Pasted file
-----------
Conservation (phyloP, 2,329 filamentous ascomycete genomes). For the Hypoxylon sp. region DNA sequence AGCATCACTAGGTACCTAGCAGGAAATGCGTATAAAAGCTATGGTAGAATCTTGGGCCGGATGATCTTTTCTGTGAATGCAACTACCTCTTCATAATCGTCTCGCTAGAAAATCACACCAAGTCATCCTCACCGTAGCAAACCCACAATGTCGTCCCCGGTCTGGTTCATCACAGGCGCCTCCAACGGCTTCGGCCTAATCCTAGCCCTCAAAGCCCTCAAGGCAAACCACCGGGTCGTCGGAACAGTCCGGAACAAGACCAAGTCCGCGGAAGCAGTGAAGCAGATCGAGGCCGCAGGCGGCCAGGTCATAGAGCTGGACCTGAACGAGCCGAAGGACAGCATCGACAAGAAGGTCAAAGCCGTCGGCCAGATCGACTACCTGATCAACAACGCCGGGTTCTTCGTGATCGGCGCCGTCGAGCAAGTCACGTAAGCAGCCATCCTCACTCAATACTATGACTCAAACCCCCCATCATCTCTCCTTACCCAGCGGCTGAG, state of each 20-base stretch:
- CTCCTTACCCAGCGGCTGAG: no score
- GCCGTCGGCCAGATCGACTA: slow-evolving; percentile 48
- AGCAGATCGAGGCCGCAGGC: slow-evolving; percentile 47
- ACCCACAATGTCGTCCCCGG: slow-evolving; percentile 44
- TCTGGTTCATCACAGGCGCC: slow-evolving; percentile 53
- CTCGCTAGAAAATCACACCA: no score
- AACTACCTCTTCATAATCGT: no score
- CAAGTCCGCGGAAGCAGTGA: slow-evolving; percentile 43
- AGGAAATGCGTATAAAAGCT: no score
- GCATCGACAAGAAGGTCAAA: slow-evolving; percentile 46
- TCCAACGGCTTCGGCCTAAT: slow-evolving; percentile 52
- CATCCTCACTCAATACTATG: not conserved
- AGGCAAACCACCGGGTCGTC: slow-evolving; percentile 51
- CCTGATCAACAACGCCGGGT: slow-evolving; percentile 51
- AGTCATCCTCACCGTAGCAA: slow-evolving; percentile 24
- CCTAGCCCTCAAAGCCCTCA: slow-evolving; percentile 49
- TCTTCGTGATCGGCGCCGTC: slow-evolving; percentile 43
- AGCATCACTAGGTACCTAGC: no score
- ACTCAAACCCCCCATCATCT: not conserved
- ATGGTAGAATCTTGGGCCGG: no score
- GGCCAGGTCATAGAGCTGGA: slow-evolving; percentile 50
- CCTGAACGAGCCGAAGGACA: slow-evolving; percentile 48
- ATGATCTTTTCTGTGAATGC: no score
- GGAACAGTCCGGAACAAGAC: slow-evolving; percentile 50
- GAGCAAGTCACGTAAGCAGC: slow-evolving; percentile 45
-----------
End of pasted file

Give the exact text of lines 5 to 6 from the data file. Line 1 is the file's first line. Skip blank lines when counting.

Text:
- ACCCACAATGTCGTCCCCGG: slow-evolving; percentile 44
- TCTGGTTCATCACAGGCGCC: slow-evolving; percentile 53